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Your Tap Water Is Not As Good As You Think

Nationwide news has set their eyes on Flint, Michigan in the last few months as what has become known as the Flint Water Crisis continues to plague the people in that city.

Appalling photos of yellow-brown water coming out of residential faucets really bring home the imagery of what severely contaminated tap water looks like; but what about all the invisible contaminants that show up in tap water all around the country everyday?

It’s easy to point to the murky, lead-filled water of Flint and call it poor quality water but when was the last time you tested your home tap for dangerous and unhealthy contaminants?

Four Potential Health Risks With Unfiltered Tap Water?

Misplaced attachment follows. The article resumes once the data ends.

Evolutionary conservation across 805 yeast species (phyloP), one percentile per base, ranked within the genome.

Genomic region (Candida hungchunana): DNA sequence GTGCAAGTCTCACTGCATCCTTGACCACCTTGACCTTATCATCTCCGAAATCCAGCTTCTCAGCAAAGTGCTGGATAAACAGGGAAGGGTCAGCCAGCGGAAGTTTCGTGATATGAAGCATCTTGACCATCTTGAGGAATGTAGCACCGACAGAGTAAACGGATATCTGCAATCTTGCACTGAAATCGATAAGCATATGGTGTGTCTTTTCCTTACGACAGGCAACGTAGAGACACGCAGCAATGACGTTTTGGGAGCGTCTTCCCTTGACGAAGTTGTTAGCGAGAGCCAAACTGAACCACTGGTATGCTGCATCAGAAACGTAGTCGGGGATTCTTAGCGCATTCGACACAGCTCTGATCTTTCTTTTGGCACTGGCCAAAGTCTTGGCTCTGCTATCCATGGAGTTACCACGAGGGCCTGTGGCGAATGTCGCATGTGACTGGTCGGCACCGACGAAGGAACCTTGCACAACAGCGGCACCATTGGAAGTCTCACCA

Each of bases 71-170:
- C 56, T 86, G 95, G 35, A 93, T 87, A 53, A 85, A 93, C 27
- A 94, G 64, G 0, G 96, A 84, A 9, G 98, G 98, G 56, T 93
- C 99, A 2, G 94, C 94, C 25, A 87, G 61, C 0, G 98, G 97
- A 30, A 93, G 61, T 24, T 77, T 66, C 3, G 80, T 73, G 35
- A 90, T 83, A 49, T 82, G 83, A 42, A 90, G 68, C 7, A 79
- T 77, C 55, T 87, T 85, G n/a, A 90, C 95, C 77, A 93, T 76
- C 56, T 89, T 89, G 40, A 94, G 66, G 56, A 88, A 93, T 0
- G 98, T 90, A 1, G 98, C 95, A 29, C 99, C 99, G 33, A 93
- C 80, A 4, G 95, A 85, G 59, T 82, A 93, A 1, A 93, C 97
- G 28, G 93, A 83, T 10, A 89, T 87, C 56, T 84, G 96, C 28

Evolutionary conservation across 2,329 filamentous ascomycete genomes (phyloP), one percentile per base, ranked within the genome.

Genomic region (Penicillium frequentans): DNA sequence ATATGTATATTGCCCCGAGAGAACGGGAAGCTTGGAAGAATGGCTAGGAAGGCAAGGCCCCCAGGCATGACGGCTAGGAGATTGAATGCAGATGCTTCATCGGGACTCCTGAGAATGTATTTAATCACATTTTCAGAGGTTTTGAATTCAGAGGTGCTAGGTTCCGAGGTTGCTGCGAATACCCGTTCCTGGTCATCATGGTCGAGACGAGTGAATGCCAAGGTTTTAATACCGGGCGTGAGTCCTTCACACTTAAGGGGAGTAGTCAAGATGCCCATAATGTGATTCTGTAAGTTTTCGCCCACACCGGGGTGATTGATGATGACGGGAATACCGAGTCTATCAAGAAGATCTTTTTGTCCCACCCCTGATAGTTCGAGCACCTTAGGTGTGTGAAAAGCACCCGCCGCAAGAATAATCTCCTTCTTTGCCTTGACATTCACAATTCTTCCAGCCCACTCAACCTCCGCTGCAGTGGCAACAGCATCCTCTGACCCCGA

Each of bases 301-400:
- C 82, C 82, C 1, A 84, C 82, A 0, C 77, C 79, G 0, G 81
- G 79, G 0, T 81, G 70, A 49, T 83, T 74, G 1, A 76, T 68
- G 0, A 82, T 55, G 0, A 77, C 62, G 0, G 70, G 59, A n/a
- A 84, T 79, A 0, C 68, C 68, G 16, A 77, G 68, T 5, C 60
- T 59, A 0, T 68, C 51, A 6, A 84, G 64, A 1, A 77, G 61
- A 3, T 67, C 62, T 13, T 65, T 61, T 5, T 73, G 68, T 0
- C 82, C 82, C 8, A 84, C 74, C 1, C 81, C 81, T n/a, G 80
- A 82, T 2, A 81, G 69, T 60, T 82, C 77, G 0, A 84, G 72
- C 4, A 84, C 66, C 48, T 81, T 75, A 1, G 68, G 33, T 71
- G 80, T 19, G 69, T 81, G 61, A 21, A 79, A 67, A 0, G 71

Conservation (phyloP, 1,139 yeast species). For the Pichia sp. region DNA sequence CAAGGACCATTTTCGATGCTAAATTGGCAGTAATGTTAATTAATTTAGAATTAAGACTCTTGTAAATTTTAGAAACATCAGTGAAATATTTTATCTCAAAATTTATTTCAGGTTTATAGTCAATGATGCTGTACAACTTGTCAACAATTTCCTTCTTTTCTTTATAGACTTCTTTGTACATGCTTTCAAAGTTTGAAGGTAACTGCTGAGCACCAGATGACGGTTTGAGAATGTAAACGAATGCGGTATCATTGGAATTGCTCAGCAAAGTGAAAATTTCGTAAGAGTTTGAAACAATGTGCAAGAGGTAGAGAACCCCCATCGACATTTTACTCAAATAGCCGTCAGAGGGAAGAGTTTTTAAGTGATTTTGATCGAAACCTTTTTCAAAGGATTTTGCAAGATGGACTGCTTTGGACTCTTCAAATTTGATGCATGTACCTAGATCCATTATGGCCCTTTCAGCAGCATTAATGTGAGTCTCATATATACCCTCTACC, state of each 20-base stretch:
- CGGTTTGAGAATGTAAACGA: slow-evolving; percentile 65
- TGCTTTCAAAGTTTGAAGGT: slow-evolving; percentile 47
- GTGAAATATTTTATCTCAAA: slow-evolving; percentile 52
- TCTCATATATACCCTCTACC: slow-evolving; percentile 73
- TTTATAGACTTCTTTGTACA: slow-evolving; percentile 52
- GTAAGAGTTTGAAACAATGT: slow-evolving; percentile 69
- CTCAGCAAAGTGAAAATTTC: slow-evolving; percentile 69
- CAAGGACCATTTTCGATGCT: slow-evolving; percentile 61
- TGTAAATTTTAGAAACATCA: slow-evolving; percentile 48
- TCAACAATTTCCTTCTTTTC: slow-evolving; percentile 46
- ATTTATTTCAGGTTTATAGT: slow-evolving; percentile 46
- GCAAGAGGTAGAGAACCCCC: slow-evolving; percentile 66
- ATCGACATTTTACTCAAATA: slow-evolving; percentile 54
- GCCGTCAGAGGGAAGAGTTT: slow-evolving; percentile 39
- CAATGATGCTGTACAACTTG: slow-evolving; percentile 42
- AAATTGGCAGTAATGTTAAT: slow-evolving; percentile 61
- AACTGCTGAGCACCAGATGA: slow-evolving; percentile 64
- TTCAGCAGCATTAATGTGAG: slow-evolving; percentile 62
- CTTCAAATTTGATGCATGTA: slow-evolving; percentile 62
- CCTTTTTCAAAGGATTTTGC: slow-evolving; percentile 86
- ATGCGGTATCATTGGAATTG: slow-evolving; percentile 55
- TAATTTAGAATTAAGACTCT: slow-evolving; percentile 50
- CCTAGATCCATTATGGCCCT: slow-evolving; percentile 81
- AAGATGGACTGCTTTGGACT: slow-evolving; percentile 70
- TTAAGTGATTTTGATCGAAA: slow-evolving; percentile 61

Not everyone has noticed a funny taste or unusual color to their tap water, but it all depends on where you live. Some communities enjoy high quality water while others must deal with water that is hardly even potable.

What is the Best Way to Treat Your Household Tap Water?

We’ve all heard about the dangers of unfiltered tap water, whether it is for drinking, cooking or washing your hair. Depending on where you live, various contaminants and minerals may be present in tap water, changing its taste and even its color. Bottled water suppliers have enjoyed a long period of profitability, but disposable bottled water is neither economically nor ecologically sound.

How Much Water Should You Be Drinking?

It seems like every medical professional, nutritionist and sports medicine expert has weighed in on the topic of drinking water, but not many of them seem to agree. Even with the standard recommendation of “8 glasses a day” few people take the time to measure their water consumption; and even if they did, how do we know eight glasses is enough? According to a study by the MayoClinic, the amount of water we need can vary greatly from one individual to the next.